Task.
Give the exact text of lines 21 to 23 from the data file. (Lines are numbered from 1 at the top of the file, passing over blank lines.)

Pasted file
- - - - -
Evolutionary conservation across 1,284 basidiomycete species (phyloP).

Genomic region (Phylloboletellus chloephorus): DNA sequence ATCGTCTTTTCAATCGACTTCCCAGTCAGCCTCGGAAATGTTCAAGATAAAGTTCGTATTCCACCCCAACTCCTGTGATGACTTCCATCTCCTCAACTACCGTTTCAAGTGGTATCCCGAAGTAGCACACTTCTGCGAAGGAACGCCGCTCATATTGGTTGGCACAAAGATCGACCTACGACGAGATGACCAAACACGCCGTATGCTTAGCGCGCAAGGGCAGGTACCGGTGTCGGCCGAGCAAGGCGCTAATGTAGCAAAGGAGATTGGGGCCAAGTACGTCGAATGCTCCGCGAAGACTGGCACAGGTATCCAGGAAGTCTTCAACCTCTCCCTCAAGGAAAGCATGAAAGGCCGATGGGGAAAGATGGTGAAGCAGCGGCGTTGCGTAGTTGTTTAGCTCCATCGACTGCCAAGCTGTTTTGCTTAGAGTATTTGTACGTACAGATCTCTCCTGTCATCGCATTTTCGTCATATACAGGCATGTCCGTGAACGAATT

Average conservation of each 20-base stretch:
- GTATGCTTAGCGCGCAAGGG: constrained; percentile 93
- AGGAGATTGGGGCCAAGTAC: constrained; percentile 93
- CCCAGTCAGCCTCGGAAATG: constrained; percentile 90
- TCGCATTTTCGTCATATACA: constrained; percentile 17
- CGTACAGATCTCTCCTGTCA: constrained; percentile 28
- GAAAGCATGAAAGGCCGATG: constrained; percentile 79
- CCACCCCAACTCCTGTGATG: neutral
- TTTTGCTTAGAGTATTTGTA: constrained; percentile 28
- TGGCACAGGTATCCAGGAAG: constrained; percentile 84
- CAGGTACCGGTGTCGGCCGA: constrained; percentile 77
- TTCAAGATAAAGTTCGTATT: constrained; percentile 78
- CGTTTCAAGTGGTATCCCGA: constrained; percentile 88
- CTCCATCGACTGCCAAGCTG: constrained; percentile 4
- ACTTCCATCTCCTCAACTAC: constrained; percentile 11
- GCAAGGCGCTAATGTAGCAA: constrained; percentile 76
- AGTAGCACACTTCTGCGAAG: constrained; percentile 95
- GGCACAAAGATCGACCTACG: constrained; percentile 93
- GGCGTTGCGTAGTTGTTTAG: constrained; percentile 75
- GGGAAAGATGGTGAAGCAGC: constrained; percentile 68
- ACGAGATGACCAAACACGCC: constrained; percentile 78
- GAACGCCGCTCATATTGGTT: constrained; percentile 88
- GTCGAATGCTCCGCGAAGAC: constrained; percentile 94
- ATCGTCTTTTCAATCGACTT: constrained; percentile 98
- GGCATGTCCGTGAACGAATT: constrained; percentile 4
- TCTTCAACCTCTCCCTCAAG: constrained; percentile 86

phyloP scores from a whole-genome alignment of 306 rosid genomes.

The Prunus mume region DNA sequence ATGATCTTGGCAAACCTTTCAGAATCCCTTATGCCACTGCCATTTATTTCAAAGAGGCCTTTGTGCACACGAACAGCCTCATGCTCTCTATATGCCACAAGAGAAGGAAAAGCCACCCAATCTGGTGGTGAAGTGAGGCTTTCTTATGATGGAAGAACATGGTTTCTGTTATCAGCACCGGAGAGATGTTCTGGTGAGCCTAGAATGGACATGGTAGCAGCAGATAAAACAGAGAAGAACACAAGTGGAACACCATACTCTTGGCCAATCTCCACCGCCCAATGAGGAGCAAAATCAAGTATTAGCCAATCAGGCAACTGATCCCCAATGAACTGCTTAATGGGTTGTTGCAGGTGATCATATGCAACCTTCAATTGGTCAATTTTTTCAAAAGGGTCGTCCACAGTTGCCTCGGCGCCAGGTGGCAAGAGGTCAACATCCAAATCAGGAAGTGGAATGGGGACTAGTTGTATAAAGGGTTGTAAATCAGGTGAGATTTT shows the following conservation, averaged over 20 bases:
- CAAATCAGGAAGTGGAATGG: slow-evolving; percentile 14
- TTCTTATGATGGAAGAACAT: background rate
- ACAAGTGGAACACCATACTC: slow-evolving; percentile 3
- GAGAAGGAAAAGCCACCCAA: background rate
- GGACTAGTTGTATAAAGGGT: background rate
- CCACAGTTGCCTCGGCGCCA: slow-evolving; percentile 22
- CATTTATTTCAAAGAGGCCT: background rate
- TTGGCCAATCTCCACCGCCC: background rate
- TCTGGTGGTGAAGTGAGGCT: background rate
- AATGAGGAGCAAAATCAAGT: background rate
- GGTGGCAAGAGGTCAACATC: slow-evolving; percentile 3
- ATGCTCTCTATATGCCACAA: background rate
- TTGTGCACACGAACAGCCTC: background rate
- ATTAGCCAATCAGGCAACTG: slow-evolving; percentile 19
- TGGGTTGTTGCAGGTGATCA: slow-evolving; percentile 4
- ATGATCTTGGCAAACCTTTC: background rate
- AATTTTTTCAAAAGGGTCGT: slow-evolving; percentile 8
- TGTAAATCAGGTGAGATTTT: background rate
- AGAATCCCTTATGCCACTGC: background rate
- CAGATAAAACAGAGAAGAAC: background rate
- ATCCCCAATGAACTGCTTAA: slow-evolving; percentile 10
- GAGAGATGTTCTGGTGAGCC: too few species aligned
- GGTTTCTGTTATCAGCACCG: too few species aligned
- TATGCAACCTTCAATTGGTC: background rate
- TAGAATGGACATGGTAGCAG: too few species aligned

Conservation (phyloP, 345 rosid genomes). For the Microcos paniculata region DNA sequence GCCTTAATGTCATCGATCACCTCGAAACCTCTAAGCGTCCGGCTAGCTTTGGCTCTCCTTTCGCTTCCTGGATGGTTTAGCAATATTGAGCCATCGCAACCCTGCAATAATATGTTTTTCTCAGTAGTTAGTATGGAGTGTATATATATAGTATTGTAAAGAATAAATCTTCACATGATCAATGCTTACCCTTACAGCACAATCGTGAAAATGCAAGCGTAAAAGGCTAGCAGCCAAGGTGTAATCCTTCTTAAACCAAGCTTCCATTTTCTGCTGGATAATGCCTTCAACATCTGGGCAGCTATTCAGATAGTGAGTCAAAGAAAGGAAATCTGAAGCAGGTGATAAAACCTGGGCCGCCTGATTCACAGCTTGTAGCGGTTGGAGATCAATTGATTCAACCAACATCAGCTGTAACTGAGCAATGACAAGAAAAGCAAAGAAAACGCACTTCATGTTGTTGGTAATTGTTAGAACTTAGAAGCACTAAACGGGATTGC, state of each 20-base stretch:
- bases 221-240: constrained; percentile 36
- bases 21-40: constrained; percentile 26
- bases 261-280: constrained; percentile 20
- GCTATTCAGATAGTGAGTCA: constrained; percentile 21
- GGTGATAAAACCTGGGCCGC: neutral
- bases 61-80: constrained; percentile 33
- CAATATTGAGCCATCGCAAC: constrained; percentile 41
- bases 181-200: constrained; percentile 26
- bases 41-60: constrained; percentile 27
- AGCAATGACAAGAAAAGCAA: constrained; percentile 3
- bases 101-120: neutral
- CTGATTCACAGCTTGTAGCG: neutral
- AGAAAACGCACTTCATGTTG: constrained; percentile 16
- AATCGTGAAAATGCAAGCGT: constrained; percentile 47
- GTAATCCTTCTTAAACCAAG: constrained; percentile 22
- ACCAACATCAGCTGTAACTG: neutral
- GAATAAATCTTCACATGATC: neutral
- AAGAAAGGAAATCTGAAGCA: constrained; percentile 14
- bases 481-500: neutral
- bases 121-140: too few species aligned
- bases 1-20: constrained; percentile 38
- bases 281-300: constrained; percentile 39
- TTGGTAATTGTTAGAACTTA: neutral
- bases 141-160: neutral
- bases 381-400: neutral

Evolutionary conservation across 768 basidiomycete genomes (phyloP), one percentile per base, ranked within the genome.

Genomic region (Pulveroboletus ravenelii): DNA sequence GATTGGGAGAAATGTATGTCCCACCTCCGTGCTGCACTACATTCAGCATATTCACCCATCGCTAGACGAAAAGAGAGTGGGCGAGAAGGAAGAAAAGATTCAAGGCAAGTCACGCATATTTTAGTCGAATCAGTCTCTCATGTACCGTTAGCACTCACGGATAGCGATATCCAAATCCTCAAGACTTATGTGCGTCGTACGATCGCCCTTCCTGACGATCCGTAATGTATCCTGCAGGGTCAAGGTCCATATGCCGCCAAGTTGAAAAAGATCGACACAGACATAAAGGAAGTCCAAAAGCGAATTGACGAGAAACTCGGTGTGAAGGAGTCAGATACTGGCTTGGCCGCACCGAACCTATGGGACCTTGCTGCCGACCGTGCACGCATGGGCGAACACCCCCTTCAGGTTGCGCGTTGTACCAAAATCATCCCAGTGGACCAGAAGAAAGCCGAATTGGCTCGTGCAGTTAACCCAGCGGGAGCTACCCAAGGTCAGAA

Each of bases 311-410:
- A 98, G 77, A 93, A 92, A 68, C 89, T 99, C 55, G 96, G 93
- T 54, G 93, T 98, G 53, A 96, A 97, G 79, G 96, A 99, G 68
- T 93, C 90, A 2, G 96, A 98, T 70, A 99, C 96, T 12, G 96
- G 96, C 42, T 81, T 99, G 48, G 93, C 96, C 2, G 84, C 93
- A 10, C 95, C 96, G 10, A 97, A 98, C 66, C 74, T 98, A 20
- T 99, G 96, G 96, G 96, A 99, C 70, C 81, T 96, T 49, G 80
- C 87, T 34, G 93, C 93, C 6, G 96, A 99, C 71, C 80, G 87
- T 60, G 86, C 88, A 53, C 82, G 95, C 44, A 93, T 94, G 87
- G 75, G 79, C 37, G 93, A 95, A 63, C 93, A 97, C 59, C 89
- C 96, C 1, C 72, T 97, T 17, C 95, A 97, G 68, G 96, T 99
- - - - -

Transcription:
- GGCGTTGCGTAGTTGTTTAG: constrained; percentile 75
- GGGAAAGATGGTGAAGCAGC: constrained; percentile 68
- ACGAGATGACCAAACACGCC: constrained; percentile 78